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What Female Politics Lecturers Do Instead of Thinking: McMillan on Women in the Media

© Peter Zohrab 2013

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You can often tell what a university department is like from the quality of its graduates.  In my Men's Rights activism, I had come across at least two Labour Party graduates of Victoria University of Wellington's Political Science department, Phil Goff and Darren Hughes, before actually acquiring a Graduate Diploma in Arts (Political Science) from that department, so I knew what to expect.  Phil Goff, apart from knowing nothing about Domestic Violence, advocated the fascistly discriminatory and insanely illogical policy of imposing a greater sanction on every male offender than on every female offender just because he thought (wrongly) that male violence against females is, in general, different from, and more frequent than female violence against males!  The point is, of course, that penalties should be tailored to the individual circumstances of each crime.  Punishing every man for what you think some men do is exactly the same as the Nazi German policy in World War II of collectively punishing a whole village if one or more of its inhabitants had done something against the German occupiers.  Darren Hughes is just plain dumb:  Not only did he not know about discrimination against men -- he was so brainwashed by feminist dogma that he thought the whole idea absurd!  In addition, he heckled a member of the public (me) making a submission to Parliament, which is an abuse of power.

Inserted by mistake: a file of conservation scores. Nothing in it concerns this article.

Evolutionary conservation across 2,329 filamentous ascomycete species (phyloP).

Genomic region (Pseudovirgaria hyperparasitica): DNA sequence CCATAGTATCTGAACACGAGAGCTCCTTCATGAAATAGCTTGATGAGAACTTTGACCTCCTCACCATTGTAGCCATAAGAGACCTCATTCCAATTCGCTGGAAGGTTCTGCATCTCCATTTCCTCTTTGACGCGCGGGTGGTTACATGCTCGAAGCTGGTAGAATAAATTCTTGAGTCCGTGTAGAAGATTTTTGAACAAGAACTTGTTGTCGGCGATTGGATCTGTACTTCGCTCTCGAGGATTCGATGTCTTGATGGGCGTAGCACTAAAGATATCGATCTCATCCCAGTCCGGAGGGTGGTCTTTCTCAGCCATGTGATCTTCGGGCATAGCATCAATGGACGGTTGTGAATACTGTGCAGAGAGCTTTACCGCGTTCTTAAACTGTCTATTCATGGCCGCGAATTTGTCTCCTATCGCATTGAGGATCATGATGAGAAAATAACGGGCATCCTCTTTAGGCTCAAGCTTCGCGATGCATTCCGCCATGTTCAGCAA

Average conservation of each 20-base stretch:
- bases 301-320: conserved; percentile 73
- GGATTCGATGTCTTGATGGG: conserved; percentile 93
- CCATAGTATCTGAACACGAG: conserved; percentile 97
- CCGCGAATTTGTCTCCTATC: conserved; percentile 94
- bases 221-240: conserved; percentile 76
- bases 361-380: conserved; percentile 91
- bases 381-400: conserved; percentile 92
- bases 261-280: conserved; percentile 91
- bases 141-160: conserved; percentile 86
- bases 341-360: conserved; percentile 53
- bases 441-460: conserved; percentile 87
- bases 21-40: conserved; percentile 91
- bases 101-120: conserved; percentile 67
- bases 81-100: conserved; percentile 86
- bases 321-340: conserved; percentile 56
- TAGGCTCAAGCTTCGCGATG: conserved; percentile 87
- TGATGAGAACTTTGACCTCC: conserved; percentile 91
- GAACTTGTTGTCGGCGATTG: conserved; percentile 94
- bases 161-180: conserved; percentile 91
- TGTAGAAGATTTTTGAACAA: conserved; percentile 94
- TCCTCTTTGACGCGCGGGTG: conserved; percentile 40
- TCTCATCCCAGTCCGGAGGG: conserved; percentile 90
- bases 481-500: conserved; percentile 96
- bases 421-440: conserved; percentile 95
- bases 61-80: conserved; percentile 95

So I was not surprised when I saw Kate McMillan's piece on women in the media. Needless to say, it was an attempt to say that women are "symbolically annihilated" by and in the media. She states that "The results of the (Global Media Monitoring Project) are startling and suggest strongly that if the visibility and reporting of women in the news media is (sic) any measure of women's progress towards equality, there is a very long way to go, both in New Zealand and around the world" (p. 303).  However, in an article (actually, a chapter of a book) that was fifteen pages long, she devoted less than one page to a section (which was buried more than half-way through the chapter) entitled "Why gender inequality in the news media matters."  In a proper (i.e. non-feminist) academic article, the first thing you should do is explain why what you are raving on about actually matters, but feminists have such power in universities that the normal rules don't apply to them -- and then they complain that serious academics don't take them seriously!